During a periodic review, advisors often run through a checklist similar to below:
- Are our current investments still top of the line? Should we make any changes to the allocations?
- Is there a more efficient portfolio that we can construct?
- What accounts do we need to rebalance and how can we use the models in Riskalyze to ensure we're within the Risk Number range?
Everyone is different as most firms often review their portfolios on a monthly, quarterly, or semi-annual basis. In that review they run through a series of questions:
- Vetting new funds: have I run them through Riskalyze? Have I examined them through the Optimizer and the Stress Tests?
- Alignment: are my portfolios aligned with their original intent? Do I need to make any adjustments?
- Rebalancing: do I need to rebalance my portfolios?
- Diversification: does the portfolio retain sufficient diversification?
- Goal-oriented: is the portfolio sufficient to achieve the long term goals of clients?
Thus far we've laid out the path for managing portfolios; now it's time to highlight the means and methods.
Advanced Risk Modeling
With Advanced Risk Modeling, advisors stress test portfolios under various scenarios, by adjusting the outlook of the S&P 500 and 10 Year Treasury. Thorough reviews significantly enhance portfolios for advisors by creating a rock-solid portfolio, capable of enduring various market elements.
Similar to Advanced Risk Modeling, quickly flipping on the Stress Tests is a quick and straightforward way to double-check to ensure you’re on the path to success. Whether watching the downside of equities or bonds, or assessing the potential for gain in an up market, Stress Tests help advisors quickly address the burning question: "how will my portfolio perform in ______ scenario?"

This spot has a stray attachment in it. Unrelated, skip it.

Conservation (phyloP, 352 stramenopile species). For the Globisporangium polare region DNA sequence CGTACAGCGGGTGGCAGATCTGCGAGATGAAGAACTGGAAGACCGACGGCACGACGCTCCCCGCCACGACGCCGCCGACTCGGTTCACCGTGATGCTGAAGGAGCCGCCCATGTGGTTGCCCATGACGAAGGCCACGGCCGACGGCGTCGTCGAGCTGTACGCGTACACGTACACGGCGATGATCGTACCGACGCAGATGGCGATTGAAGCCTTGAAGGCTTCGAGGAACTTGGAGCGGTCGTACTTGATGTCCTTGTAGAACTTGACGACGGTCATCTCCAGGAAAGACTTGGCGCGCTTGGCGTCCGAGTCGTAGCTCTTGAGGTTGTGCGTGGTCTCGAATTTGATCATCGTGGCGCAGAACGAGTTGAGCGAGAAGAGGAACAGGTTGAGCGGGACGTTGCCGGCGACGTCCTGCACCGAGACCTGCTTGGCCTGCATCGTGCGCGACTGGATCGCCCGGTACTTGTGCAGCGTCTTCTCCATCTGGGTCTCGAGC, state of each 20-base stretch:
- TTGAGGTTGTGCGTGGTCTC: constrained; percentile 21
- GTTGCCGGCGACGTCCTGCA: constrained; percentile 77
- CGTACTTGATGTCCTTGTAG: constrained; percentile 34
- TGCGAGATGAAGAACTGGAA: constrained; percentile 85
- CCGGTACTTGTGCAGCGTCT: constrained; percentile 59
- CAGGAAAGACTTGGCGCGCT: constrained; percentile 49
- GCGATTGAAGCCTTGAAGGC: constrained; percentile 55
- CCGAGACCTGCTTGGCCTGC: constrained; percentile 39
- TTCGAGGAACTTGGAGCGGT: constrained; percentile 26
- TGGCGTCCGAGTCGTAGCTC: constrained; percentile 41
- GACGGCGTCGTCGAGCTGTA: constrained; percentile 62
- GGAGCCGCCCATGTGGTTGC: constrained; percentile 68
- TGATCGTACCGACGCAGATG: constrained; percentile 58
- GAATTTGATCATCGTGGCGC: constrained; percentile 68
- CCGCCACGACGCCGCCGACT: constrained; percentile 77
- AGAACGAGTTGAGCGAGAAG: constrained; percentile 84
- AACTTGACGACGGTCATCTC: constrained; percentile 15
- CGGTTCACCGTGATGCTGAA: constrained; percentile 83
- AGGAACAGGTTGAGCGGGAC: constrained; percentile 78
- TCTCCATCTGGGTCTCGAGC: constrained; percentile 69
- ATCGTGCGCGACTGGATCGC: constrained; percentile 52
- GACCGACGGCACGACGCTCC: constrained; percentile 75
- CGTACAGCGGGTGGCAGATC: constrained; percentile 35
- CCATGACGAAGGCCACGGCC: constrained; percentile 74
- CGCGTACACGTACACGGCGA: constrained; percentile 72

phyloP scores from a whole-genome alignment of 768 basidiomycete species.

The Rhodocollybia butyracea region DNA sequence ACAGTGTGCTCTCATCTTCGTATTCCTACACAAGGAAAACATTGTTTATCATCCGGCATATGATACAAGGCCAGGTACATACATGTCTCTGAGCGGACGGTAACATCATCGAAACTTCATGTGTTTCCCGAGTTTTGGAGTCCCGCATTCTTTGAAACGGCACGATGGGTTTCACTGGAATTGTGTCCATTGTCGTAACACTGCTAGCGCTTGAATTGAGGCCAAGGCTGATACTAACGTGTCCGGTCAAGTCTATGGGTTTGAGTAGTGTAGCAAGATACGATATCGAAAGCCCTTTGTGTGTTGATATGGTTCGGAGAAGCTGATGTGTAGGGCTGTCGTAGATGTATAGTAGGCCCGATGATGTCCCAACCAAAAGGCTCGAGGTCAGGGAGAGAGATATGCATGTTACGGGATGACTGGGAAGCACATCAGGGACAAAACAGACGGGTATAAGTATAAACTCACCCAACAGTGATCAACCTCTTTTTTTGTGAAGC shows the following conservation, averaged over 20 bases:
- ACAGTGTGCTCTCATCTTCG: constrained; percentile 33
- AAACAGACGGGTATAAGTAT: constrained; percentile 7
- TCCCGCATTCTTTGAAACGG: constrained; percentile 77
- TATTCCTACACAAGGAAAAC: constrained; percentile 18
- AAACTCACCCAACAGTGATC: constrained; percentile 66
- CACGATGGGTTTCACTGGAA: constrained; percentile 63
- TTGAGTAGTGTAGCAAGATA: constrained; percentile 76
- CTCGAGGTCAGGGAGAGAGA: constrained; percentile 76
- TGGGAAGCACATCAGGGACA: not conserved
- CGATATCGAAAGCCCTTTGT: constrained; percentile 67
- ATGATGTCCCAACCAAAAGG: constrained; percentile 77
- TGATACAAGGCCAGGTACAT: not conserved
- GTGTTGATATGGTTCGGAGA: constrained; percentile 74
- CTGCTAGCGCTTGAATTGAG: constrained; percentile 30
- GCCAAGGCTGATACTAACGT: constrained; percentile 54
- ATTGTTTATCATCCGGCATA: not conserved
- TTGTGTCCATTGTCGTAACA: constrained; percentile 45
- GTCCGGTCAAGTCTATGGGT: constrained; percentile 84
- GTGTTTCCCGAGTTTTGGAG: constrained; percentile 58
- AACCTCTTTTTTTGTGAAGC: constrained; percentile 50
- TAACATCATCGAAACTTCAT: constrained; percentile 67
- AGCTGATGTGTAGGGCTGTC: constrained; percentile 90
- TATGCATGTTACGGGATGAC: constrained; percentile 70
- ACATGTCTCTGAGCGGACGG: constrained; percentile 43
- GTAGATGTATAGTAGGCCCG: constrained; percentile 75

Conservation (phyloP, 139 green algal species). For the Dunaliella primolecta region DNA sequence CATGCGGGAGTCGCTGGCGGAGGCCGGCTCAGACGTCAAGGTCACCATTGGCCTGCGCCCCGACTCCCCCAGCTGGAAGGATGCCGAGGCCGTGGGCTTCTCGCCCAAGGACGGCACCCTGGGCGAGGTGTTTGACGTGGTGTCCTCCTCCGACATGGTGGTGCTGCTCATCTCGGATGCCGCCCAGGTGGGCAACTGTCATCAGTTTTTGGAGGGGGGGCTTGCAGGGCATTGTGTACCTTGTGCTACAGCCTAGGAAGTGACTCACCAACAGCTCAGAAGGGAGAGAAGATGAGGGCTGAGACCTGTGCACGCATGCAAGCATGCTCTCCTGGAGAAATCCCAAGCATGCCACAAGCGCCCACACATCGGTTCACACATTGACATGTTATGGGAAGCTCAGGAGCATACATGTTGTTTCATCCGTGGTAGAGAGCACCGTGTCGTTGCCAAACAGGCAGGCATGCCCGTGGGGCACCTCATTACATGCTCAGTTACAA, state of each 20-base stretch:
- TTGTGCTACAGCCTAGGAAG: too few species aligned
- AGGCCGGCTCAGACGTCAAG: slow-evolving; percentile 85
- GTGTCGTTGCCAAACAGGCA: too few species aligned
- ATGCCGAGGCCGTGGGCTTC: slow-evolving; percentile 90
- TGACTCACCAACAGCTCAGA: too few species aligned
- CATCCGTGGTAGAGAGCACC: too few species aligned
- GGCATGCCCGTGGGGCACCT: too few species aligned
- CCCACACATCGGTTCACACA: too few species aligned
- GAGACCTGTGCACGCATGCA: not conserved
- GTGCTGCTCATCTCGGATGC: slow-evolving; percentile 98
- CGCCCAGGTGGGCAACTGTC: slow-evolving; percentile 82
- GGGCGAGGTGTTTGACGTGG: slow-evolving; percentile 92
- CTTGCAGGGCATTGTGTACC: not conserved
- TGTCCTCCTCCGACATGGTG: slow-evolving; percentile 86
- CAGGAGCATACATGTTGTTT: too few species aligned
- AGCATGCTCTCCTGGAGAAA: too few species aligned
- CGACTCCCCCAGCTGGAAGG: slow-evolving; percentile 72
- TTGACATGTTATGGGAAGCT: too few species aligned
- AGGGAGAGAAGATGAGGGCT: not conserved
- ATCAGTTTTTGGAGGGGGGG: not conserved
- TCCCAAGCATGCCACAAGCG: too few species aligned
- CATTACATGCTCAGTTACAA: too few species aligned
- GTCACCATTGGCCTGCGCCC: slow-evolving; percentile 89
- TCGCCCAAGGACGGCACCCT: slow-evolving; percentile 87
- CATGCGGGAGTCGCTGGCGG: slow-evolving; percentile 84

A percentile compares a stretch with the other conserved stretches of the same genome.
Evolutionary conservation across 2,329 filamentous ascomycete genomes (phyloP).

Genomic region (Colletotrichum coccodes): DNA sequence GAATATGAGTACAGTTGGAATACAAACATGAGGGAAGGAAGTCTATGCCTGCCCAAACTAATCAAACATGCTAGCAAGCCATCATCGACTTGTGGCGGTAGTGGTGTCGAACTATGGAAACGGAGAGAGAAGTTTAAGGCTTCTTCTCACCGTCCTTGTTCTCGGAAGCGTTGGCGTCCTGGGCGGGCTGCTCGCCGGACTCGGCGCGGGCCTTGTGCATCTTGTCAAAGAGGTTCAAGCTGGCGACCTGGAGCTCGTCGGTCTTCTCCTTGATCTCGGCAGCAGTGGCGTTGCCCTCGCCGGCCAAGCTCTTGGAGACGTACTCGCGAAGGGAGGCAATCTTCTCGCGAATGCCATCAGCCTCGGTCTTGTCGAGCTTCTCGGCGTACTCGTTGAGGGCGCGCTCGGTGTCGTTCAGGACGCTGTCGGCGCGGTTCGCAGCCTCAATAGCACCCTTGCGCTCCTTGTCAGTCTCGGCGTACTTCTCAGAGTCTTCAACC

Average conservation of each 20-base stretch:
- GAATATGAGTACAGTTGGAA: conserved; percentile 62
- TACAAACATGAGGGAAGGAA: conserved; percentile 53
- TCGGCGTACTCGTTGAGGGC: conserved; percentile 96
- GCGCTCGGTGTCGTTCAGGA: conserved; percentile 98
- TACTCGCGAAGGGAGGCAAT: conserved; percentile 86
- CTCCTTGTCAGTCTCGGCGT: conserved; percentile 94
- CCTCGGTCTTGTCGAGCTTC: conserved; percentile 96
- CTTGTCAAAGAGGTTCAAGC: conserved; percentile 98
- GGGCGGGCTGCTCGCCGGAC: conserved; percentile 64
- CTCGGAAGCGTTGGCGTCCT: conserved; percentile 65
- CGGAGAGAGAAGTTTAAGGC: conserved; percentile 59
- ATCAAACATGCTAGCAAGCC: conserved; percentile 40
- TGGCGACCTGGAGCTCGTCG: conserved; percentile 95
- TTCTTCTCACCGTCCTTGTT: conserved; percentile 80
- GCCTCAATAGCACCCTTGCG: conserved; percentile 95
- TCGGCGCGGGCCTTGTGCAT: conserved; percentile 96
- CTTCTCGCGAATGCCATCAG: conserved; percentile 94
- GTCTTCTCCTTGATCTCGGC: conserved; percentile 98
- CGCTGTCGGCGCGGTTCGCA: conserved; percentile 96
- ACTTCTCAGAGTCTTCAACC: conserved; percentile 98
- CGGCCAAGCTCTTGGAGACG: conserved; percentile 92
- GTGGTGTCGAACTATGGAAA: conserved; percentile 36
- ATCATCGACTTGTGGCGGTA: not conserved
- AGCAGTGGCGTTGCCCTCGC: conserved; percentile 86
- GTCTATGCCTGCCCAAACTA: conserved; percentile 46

The Optimizer is an excellent way to arrive at the most efficient account. Whether you want to see what the top 2-3 holdings are, or add in some constraints for a broader portfolio, the Optimizer serves advisors as a great start to confidently building the strongest portfolio.
Dividends and Expenses
Dividend Yield and Expense Ratios are helpful indicators to advisors to deliver helpful feedback in the portfolio building.
Looking to build a strong, low-risk portfolio with resilience in a rising interest rate environment? Perhaps dividends are the way to go. This is the way to confirm a sufficient Risk Number and dividend plan.
The Risk/Return Scenario opens the advisor-client discussions to broader topics. Dive deeper into the return and standard deviation calculations. Use the extra information when deliberating the next step in the vetting process.
Flexibility is provided through making small tweaks to the portfolio while looking at the underlying analytics—change the holding’s percentage to increase/decrease risk/return exposure.
These are simply a few options; we see advisors every day applying Riskalyze in innovative and creative means. Find the method that works for you to delight and satisfy your clients.